Beyond “Childcare Available”: 4 Tips for Making Events Parent-Friendly

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I was just talking to a group of activists about the fact that while a lot of events both in the activist and tech space do offer childcare, that childcare always seems to be sort of dashed together by a bunch of people who clearly have little to no sense of what people with kids need in order to feel welcome/ like they can attend. The people I spoke to admitted they were clueless about what was needed and felt that “Childcare Available” was part of the standard for inclusive events and not something  to which they actually gave much attention.

*sigh*

So, in the spirit of illuminating people and moving our communities forward, I’ve pulled together a few ideas to help move “Childcare Available” from just words on a page to an actual living breathing service that empowers people with children to learn/grow alongside their peers, engage in projects they care about, and frankly just have a little break from the rigors of childcare.

1) Schedule the Event At A Child-Friendly Time

Children — especially small ones — generally need to get to bed at a certain time, which varies from family to family but usually is sometime around 7/8-ish. At the very least, parents want kids home in the evenings to settle down, not trying to hustle them onto a subway or pull them out of their carseats and get them to bed at 10pm or later. It happens — and I certainly can’t speak for everyone — but if you want people with children to participate, consider scheduling some childcare-available events on weekend days.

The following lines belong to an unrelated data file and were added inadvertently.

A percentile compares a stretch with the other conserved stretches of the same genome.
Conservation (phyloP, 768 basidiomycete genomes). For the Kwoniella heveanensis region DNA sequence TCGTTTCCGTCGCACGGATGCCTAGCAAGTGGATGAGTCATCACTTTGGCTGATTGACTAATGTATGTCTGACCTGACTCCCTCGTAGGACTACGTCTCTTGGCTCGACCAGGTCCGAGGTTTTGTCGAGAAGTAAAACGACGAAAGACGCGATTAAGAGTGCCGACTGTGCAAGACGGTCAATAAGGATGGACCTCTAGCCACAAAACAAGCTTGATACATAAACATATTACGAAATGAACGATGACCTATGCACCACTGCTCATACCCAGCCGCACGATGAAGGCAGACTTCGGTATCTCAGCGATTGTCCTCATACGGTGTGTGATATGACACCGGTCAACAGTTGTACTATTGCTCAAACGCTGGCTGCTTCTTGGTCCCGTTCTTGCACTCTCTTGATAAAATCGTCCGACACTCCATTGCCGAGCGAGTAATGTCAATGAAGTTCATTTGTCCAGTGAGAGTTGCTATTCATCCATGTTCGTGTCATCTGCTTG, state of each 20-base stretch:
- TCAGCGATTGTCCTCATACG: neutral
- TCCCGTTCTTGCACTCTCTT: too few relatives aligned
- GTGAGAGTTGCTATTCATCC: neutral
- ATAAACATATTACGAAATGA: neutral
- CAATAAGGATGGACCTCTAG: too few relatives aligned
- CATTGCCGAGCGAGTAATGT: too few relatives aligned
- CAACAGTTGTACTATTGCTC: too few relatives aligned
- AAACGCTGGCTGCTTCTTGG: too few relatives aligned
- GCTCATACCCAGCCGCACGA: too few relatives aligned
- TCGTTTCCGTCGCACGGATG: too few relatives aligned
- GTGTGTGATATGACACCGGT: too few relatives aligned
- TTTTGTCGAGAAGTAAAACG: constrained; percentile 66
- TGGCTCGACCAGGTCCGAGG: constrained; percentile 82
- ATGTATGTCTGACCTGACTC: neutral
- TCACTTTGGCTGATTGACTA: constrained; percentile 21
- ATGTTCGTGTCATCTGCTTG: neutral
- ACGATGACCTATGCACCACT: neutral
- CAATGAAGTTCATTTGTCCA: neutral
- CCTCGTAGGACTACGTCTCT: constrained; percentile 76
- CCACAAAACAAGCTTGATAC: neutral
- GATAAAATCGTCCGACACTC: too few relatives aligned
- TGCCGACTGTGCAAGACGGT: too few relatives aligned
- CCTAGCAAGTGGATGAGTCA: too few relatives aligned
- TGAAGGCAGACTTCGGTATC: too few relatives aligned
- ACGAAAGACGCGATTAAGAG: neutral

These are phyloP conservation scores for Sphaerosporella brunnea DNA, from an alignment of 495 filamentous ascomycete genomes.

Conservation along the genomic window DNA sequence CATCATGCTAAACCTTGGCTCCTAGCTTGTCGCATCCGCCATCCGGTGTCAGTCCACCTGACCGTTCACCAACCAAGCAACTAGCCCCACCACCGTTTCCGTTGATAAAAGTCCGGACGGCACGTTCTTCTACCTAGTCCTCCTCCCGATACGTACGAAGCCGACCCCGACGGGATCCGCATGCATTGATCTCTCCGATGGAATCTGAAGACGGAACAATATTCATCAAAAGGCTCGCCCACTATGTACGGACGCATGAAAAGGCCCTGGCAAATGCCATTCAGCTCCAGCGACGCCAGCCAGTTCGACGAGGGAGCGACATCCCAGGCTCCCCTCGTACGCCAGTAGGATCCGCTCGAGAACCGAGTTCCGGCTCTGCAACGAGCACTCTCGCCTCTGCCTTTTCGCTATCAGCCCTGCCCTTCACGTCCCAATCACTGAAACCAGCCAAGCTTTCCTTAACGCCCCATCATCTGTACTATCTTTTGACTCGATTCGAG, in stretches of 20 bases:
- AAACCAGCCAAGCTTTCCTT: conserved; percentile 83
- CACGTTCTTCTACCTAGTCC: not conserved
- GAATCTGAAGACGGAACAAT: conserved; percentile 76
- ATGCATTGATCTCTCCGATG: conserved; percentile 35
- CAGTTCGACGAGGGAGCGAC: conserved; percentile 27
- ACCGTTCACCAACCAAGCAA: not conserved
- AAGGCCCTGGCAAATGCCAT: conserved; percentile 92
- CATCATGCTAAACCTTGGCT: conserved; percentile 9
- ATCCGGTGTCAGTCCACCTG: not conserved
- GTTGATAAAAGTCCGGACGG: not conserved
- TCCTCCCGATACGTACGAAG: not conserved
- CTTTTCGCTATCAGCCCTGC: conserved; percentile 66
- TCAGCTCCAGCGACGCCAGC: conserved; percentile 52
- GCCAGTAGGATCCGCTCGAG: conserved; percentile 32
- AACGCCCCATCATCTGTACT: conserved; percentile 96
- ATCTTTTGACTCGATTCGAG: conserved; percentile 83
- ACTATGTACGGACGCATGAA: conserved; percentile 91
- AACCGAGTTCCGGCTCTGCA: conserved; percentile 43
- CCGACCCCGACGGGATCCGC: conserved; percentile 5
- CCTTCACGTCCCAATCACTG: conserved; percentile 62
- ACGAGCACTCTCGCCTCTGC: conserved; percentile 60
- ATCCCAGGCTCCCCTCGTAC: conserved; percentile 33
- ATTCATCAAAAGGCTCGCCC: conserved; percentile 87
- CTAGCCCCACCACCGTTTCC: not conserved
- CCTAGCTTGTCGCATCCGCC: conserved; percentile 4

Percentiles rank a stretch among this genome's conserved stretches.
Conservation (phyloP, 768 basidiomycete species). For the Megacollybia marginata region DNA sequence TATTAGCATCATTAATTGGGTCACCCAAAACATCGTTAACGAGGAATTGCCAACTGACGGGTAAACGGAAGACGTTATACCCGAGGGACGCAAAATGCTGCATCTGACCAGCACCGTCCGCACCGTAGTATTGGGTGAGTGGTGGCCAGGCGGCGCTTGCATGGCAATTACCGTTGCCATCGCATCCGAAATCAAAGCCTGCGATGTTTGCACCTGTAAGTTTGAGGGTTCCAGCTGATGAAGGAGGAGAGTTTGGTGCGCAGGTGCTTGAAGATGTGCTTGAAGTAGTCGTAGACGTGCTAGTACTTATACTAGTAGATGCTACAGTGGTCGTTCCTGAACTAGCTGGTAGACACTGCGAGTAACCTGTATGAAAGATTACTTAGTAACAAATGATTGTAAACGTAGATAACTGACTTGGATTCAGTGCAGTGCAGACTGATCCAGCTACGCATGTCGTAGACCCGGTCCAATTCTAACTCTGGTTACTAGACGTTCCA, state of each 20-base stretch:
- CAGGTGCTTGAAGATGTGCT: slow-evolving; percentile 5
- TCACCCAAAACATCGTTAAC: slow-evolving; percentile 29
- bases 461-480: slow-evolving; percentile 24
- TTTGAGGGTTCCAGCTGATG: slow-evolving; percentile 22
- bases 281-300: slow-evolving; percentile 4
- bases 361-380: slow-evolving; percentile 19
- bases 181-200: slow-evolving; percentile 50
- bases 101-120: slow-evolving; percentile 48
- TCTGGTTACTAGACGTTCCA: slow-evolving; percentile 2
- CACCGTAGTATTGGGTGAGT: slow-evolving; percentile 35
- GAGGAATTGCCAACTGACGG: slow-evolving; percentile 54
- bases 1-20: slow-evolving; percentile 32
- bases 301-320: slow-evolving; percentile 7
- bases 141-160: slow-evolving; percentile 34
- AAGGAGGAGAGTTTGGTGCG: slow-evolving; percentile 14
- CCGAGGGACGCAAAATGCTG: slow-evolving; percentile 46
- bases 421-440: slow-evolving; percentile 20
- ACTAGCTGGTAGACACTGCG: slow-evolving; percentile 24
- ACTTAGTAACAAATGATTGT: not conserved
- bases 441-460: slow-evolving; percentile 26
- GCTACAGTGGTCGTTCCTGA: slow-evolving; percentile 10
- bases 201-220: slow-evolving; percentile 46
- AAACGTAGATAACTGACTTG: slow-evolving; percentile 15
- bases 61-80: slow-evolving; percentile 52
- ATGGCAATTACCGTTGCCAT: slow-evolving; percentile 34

2)  Childcare Provided By? 

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The ChiChiCo Team

Again, the gesture of providing childcare is a kind one, but as a parent, it’d be helpful to know who the childcare providers are ahead of time. I know, for example, in Chicago that the Chicago Childcare Collective (ChiChiCo) partners with many groups to provide free childcare at meetings, protests, and other events. Here in NYC, Regeneracion does much the same.

Whenever possible, partner with groups like this and let parents know who will be available to watch children and what sort of activities are planned. I am much more excited to bring my kid to a gathering if I know they are going to be engaged in fun things with other children and supportive like-minded adults.

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The Team at Regeneración Childcare NYC

3) Childcare Money Available

While it is great to be able to bring my kid to events and share my interests, sometimes it is easier for me to focus if my child is not on the premises. In those cases, it’d be great if organizers — and here I am focused mostly on the corporate-sponsored tech events — could offer childcare reimbursements. My kid is most comfortable at home with a trusted caregiver, so if I could provide that rather than having to take them to say a hack day or an all day skills-building event — and inevitably have to do care work — it would be preferable.

4) Center Mothers/Caregivers 

This is by no means an exhaustive list of things you can do to make your event more parent-friendly (for example I imagine nursing moms would want a clean, comfortable place to pump/breastfeed), so whenever possible just ask people what would help them attend/participate. Don’t fall over yourself making accommodations based on assumptions. Just ask, listen, and see what you can do.

For further thinking on this topic, see this excellent two-part series on conference childcare by by Allison McMillan.

New Year – New Links

Interesting Links & Recent Thoughts

  • Save time this year (and always) with Betteridge’s Law –  Betteridge’s law of headlines is an adage that states: “Any headline which ends in a question mark can be answered by the word no.” It is named after Ian Betteridge, a British technology journalist, although the general concept is much older. The observation has also been called “Davis’ law or just the “journalistic principle”. (Thanks, Gunnar!)